Four weeks later
Nikolai Steele pulled the wicked black Harley into a vacant parking spot on Washington Street, let the engine throb for several seconds, then turned the bike off slowly, ignoring the curious looks of several women walking past him on the sidewalk as he stared across the street at the office front of Nelson Building and Construction.
Sometimes, past favors sucked. This was one of them. He owed Nelson for some rather important information the man had provided several months prior. Nik almost shook his head. That IOU was now about to become a pain in the ass.
“I’m here.” He spoke quietly into the comm link built into his helmet.
“Carry the helmet in with you, Renegade. Leave the comm on so I can pick up the conversation and see what he wants.” Tehya Talamosi, the red-haired sprite working communications, spoke quietly into the link.
He nearly rolled his eyes at the new code name. Unlike the others, his code name had changed several times over the years to reflect the differing areas of the missions assigned. For this more personal job “Renegade” reflected the fact that this time, he was working alone.
His initial meeting with Nelson would be overseen by his commander, Jordan Malone, until it was ascertained whether or not this was indeed a personal contact or if it was something more. Something that could possibly risk the Elite Ops unit or Nik’s cover.
Pulling the key from the ignition, Nik swung from the bike and slowly pulled the helmet from his head, careful to leave the sensitive electronics inside active.
He had no idea what Nelson wanted; all he knew was that he had contacted Nik in a manner in which he shouldn’t have been able to contact him. It’s what had put Jordan on alert, and it left a hell of a lot of questions for the man to answer.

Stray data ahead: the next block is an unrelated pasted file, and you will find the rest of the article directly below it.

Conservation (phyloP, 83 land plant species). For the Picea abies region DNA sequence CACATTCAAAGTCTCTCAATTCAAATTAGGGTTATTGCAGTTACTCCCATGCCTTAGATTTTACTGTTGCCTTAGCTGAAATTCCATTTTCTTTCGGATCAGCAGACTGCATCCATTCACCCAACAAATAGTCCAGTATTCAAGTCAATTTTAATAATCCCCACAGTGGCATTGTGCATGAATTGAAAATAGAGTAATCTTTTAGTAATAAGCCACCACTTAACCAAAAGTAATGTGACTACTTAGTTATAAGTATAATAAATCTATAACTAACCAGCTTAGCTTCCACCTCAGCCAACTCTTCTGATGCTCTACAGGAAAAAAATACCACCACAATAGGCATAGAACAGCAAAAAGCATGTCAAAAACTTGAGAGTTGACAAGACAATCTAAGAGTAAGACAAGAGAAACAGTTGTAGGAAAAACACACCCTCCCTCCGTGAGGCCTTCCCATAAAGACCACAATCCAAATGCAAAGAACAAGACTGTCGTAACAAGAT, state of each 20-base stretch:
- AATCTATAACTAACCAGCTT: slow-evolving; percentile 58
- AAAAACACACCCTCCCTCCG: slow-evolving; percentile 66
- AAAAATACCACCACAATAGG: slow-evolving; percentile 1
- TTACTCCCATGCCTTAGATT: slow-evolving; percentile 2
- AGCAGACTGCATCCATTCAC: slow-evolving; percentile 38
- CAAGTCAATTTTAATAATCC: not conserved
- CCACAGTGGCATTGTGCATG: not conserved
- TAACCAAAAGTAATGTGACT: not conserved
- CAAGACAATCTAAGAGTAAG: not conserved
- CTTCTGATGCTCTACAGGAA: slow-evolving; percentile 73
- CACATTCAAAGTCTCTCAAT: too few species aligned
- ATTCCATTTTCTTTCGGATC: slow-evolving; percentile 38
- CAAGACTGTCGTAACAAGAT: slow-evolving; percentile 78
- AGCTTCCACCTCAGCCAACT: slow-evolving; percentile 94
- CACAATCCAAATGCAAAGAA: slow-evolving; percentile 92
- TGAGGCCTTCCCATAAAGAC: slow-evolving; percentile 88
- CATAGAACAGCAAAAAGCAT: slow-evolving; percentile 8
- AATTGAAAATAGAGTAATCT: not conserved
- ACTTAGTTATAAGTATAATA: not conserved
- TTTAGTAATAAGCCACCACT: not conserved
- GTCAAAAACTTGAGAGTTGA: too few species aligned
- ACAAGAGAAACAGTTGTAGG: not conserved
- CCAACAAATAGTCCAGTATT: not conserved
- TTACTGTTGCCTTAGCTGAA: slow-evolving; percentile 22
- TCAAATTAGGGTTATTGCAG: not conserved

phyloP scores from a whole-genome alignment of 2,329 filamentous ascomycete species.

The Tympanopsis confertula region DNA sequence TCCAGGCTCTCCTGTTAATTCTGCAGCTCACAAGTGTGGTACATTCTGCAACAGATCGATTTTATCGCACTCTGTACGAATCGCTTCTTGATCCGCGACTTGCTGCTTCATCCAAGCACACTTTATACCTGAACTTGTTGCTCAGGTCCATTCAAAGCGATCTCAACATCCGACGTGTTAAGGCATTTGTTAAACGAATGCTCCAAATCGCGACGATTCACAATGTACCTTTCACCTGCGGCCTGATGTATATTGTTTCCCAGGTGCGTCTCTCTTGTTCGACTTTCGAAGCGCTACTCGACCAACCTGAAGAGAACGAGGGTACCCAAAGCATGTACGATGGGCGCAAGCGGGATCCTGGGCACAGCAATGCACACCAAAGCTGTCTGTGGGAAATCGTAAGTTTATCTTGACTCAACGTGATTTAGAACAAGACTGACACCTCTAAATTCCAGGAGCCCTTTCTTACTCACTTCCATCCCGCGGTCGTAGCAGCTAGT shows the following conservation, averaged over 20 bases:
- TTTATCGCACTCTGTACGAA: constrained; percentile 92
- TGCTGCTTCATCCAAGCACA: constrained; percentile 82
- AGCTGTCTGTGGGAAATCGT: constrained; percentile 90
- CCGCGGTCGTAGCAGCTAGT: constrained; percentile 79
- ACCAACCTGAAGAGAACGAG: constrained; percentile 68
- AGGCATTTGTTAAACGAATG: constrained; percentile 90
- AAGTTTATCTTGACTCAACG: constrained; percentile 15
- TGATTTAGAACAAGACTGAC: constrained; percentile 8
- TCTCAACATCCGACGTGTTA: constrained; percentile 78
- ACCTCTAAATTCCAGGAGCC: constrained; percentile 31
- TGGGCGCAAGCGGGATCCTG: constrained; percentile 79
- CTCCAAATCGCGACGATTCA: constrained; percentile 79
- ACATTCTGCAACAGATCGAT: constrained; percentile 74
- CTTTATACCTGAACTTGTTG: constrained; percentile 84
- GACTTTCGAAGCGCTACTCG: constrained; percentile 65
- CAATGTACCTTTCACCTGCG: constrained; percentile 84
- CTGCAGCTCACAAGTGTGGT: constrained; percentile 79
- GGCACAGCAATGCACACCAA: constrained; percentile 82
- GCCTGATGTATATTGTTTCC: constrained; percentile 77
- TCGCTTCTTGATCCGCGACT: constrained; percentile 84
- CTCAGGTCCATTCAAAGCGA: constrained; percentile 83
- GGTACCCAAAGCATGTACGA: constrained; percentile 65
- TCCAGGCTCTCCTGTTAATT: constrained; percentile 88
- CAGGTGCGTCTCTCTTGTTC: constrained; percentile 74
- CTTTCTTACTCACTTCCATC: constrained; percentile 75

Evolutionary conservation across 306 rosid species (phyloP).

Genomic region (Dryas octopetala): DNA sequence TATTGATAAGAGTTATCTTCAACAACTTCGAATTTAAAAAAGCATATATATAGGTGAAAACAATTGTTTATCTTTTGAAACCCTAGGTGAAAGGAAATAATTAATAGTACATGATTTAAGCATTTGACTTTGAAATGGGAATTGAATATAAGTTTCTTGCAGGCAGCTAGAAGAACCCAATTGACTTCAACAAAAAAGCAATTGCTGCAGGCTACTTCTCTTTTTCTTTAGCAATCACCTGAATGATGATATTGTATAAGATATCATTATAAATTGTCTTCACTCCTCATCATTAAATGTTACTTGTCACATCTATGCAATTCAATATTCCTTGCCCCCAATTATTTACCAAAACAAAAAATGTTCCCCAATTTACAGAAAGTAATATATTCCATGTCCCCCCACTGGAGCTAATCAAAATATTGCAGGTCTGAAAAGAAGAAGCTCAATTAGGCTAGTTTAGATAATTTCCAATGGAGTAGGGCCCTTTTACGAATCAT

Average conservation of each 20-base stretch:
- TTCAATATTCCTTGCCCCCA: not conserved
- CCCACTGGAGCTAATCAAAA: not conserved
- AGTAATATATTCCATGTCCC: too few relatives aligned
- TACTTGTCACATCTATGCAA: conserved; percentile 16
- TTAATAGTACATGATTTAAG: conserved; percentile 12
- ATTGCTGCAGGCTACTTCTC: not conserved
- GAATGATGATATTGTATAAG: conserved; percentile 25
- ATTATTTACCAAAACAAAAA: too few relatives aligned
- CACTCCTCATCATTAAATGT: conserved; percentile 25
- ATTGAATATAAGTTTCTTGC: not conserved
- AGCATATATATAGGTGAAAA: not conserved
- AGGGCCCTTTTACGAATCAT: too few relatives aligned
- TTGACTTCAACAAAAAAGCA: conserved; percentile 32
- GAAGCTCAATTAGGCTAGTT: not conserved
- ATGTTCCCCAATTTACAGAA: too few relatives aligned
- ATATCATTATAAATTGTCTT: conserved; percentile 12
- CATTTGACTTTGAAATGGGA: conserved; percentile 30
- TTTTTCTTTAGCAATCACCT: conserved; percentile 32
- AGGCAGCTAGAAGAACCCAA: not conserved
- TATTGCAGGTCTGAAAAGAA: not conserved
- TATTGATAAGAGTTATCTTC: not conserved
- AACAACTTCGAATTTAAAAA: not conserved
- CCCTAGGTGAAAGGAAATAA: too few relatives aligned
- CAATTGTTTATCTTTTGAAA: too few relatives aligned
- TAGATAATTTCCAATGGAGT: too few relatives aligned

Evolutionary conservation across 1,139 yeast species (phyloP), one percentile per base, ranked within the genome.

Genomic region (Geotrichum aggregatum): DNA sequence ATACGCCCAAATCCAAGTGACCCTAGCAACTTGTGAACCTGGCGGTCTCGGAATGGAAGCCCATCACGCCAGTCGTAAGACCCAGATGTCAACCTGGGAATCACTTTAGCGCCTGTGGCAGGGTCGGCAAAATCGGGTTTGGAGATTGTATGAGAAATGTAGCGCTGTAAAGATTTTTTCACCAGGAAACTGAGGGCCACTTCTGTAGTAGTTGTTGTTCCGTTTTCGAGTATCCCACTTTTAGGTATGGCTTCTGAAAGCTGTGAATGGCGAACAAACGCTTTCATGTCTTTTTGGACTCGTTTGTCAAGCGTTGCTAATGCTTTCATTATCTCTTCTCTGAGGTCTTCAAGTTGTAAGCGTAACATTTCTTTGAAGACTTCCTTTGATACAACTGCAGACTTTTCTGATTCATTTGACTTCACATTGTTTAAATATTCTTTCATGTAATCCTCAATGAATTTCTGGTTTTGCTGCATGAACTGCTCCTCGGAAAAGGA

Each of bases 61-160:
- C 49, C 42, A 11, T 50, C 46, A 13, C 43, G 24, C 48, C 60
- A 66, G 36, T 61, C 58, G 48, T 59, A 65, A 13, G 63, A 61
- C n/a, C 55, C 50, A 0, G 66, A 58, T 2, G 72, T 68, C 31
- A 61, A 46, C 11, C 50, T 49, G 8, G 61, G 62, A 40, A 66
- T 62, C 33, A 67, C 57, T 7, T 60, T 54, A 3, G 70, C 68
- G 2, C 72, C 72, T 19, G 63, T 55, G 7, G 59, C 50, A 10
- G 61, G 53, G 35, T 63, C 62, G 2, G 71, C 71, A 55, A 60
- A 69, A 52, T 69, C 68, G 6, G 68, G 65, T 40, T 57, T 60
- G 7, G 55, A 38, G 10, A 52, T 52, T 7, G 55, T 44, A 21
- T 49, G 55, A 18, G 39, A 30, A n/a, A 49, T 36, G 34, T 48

Holding on to the helmet, Nik waited for a break in traffic before strolling across the street. At six and a half feet it was impossible not to draw attention to himself. Add that to his well-conditioned body, long white blond hair, and what he knew were his unusually strong Nordic features and Nik was impossible to hide in plain sight.
This was why he preferred the shadows. Nik had the ability to blend into those shadows, to watch, to wait, and to garner the least amount of attention possible.
The shadows were safer. There he wasn’t forced to interact with others. He didn’t have to risk friendships, loyalties, or possibly the drive to fill the unnamed hunger that plagued his soul.
Stepping onto the sidewalk, he was aware of the pedestrians who cleared a path around him. They watched him with wary curiosity, sensing instinctively that this was a dangerous man.
Nik stepped inside the offices of Nelson Building and Construction and walked up to the receptionist’s desk.